I was rather disappointed on charging the Funky Cat that the predicted range was just 147 miles. I wonder if this is down to the cold weather we’ve been having, combined with using the heater.
The last time I charged to 100% it was 157 miles. Usually it is higher, and has been 185 miles.
I have now had my Funky Cat for four months. This means I have been driving an electric car for four months, driving a car with no gears and an automatic transmission, driving a car with an electric automatic handbrake (well a parking brake). I’ve also had to get use to not having a rear windscreen wiper.
Prior to getting the Funky Cat I drove manual petrol (and diesel) cars for over thirty years. These had gears, manual transmission, a manual handbrake, and a rear windscreen wiper.
As a result, it isn’t too surprising that in some instances I still do things that I did driving a petrol car that I don’t need to do with the Funky Cat. I still have muscle memory based on those thirty years of driving experience.
For example, driving off from a roundabout, sometimes my left hand drops to change gear. Now and again, I try and put the handbrake on, where there isn’t one. When it’s raining, I still try and turn on the rear windscreen wiper. I smile when I do these things when driving the Funky Cat.
When I got my Funky Cat I found it useful to fold the side mirrors into the car when I parked.
Looking through the manual, I realised I could set this automatically when I locked the car.
You can set the side mirror functions in
【Vehicle Settings】→【Body】→【Side Mirrors】on the multimedia screen.
【Fold Side Mirrors】: Set the side mirror folding mode to automatic mode.
When set to automatic folding mode, the side mirrors are automatically folded and unfolded when the doors are locked and unlocked.
This made life much easier. It also gives me a visual cue that the car is locked.
No, I still have my Funky Cat, the story is that Ora are losing the Funky Cat moniker. Ora 03 is the new (European) name for the Ora Funky Cat.
I liked the fact that the car was called the Funky Cat. For me the quirky nature of the car, the name and looks was why I got the car in the first place. I was a little disappointed that my Funky Cat didn’t have Funky Cat on the back.
It also looks like the Lightning Cat will also be renamed to Ora 07.
In a recent post I blogged about my experiences of using Bluesky on the iPad. I found that sing busky.app in the browser useful on the iPad instead of using the native iOS app I was recently recommended using deck.blue to access Bluesky.
This service provides a multi-column layout and support for hashtags when using Bluesky.
Reminded me of Tweetdeck which I have used now and again (in the past) to access the Twitter.
I recently used deck.blue when using Blueksy at a conference and found the user experience much better than just accessing Bluesky on the browser or using the native iOS app.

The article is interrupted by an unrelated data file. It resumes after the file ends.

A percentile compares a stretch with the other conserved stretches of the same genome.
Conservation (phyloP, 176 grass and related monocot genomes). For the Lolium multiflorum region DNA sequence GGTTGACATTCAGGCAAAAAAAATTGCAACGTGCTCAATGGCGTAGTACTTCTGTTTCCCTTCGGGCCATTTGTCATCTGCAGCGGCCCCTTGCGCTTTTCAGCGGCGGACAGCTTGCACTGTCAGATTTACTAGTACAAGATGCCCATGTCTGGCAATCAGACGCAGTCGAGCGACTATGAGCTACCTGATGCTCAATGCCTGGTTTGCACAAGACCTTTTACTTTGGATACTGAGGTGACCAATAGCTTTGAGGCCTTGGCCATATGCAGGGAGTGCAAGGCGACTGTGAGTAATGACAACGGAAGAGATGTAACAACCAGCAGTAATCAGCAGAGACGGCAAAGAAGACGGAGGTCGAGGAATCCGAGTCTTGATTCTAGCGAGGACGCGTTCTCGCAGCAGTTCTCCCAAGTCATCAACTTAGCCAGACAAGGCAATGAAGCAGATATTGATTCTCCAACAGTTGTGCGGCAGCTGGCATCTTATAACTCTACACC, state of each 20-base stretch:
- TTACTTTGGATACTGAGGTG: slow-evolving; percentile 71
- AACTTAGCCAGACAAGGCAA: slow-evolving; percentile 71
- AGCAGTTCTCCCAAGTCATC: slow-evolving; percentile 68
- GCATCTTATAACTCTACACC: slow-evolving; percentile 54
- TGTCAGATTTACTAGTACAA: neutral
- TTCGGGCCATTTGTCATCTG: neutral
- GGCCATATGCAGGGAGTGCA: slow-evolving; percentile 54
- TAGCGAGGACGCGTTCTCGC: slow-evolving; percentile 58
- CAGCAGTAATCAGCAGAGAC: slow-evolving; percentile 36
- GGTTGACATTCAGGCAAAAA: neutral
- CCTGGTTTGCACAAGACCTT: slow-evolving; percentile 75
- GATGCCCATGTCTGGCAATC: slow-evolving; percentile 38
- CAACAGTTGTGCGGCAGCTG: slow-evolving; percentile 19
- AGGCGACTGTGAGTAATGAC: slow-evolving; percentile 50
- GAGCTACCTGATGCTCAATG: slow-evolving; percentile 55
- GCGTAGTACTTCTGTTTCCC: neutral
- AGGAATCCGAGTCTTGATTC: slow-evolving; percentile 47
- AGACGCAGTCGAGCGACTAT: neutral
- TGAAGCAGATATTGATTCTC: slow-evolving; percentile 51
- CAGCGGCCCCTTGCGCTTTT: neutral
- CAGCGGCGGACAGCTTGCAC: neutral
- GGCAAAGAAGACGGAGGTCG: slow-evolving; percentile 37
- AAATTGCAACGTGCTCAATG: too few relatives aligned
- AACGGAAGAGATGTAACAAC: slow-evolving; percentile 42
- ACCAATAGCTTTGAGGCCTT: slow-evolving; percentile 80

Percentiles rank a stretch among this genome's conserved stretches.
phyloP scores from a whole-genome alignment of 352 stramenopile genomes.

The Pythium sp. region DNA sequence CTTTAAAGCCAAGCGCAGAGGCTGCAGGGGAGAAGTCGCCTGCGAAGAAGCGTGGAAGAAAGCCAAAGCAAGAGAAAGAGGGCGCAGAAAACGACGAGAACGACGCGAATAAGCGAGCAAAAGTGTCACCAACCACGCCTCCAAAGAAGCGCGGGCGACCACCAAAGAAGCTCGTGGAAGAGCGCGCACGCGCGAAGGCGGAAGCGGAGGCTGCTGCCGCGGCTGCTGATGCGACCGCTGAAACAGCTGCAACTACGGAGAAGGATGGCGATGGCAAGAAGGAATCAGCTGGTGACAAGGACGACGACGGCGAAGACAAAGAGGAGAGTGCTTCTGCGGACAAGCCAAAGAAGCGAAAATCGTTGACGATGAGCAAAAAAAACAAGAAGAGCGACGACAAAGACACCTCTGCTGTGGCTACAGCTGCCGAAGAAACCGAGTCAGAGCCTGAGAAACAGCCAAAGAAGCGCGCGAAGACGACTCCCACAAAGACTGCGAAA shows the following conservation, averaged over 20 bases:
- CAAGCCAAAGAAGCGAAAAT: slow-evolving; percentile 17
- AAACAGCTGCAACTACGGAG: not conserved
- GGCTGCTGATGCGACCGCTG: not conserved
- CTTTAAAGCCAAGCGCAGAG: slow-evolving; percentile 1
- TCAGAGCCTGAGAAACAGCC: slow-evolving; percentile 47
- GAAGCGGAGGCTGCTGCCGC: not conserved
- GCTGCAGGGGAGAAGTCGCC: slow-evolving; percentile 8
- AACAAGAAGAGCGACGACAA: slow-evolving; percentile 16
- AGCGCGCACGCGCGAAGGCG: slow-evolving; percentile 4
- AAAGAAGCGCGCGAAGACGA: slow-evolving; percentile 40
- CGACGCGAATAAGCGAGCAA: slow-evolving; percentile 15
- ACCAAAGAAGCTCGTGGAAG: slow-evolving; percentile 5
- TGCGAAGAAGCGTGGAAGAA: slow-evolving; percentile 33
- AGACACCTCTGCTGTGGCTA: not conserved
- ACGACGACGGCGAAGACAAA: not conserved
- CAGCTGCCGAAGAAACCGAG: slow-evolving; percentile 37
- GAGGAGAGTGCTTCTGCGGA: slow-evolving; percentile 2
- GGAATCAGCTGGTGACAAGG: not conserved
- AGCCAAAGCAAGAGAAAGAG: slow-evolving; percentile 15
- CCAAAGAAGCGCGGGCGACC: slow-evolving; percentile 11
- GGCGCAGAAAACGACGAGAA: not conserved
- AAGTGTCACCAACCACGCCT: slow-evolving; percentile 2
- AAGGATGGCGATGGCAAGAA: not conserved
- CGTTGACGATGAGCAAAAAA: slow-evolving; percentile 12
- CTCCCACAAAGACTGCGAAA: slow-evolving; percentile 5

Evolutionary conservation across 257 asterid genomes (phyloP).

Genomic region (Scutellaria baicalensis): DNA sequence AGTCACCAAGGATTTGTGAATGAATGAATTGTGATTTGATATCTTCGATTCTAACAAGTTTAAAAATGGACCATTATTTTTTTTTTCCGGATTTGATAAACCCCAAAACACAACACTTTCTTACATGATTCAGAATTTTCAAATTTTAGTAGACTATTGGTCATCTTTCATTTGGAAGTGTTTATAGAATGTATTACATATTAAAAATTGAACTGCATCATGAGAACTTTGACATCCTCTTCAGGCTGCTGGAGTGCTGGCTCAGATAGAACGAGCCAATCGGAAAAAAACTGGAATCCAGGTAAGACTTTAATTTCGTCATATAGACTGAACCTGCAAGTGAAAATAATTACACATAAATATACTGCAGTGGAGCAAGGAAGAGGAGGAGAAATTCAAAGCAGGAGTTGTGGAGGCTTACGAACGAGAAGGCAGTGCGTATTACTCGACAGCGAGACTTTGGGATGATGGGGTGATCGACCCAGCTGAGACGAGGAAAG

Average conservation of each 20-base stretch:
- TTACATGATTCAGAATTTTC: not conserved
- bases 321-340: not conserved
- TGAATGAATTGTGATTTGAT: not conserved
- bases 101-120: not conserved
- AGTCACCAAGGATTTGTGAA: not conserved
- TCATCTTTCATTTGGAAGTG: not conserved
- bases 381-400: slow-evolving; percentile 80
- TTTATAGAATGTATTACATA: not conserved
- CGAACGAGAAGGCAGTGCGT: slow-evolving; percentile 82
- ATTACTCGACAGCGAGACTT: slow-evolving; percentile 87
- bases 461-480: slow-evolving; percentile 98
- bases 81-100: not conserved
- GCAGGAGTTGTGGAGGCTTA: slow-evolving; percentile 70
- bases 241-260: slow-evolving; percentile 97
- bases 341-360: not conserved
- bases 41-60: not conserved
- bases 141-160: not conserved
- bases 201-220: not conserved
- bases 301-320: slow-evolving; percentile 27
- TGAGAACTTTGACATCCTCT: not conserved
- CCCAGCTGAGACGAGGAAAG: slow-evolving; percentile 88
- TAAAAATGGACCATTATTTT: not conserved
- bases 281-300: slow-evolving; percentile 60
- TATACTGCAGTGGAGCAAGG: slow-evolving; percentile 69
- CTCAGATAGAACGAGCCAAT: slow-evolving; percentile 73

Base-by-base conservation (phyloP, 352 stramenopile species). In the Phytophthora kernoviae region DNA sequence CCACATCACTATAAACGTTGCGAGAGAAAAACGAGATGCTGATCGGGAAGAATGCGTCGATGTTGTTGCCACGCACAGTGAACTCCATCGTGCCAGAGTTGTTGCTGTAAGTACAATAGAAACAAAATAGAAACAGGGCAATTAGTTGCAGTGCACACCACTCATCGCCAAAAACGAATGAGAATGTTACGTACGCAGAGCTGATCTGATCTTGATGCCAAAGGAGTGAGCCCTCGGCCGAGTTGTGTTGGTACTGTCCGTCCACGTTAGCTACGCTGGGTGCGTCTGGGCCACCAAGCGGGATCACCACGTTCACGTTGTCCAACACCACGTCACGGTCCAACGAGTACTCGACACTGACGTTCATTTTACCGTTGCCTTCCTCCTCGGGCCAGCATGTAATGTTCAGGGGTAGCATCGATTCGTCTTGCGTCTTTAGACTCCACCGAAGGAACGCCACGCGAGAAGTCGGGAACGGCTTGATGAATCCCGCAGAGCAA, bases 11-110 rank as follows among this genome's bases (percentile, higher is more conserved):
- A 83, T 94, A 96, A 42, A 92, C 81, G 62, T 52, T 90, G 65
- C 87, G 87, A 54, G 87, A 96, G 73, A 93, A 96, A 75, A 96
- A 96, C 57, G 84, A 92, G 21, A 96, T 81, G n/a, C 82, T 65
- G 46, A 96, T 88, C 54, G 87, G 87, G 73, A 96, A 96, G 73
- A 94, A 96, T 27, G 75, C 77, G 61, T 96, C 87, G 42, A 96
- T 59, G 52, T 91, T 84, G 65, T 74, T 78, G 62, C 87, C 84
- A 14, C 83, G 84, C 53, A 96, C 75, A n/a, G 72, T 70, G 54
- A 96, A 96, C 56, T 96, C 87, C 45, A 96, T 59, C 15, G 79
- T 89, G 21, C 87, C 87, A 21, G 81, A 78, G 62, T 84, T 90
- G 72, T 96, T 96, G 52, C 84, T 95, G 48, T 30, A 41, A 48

I recently drove to a hotel in London and parking in the hotel car park I saw a couple of Mercedes Benz cars, which didn’t look quite right.
I took a closer look, these were self-driving autonomous vehicles, they had German number plates.
Not sure what they were doing in the hotel car park, but they looked interesting.
When I had stayed in Ealing before I had parked my car in the Q-Park at Dickens Yard. On those visits I had remembered seeing the EV charging spaces as I drove through the car park to park.
So on my most recent visit to Ealing, driving there in the Funky Cat, I needed a place to park, so I decided I would try out the charging points in the Q-Park Dickens Yard Car Park.
Having first parked in a space with a non-functioning charger, I moved my car to a different space and, using my own cable, plugged the Funky Cat into the charger.
The process is different to other chargers I have used, you need to walk towards the pedestrian exit and there is a machine there. To be honest I nearly missed it. You then scan the barcode on your ticket and select the right bay on the screen. Then the charging starts.
The bill for the charging is added to your parking charge. So when you come to pay for your parking, your EV charge is added to the parking charge. This is nice and simple. The charge is 35p/kWh. These are Type 2 (7kW) chargers so won’t be charging your car that rapidly, but useful for adding charge to your car whilst shopping (or as I was eating). I got something like a 25% charge in just under two hours.
The Bluesky app on the iPhone works well for me, but there is no native Bluesky app for the iPad.
I have found the user experience quite poor as using the iPhone app on the iPad.
Some iPhone apps work fine on the iPad, Instagram is a good example. The Bluesky app doesn’t, well it doesn’t for me. The main issue is that landscape mode shows only a couple of messages in the stream. In portrait mode, it’s okay, but I generally use my iPad in landscape mode.
As a result I have moved to the web app, using bsky.app in the browser.
This is a much better user experience. Does remind me of the Twitter web experience.
I had charged to 100% on Friday, with a resulting 159 mile predicted range.
After a weekend of local driving and a 50% charge left, I once again charged to 100% and the predicted range rose to 185 miles
Did some driving after charging, and as I write this, I have a 80% charge with a predicted range of 155 miles.
This is an interesting figure as 80% of 185 is 148 miles, so I am driving more economically than predicted. Of course if you inverse 155 miles at 80% to 100% you get 193 miles. This is the published range of the Funky Cat.
The other day I charged up to 100% and had a predicted range of 168 miles.
Yesterday I charged to 100% and this range went up to 185.
Today I charged again to 100%, but the range dropped to 159 miles.
Despite the driving being quite similar, I still don’t quite get why it varies quite so much.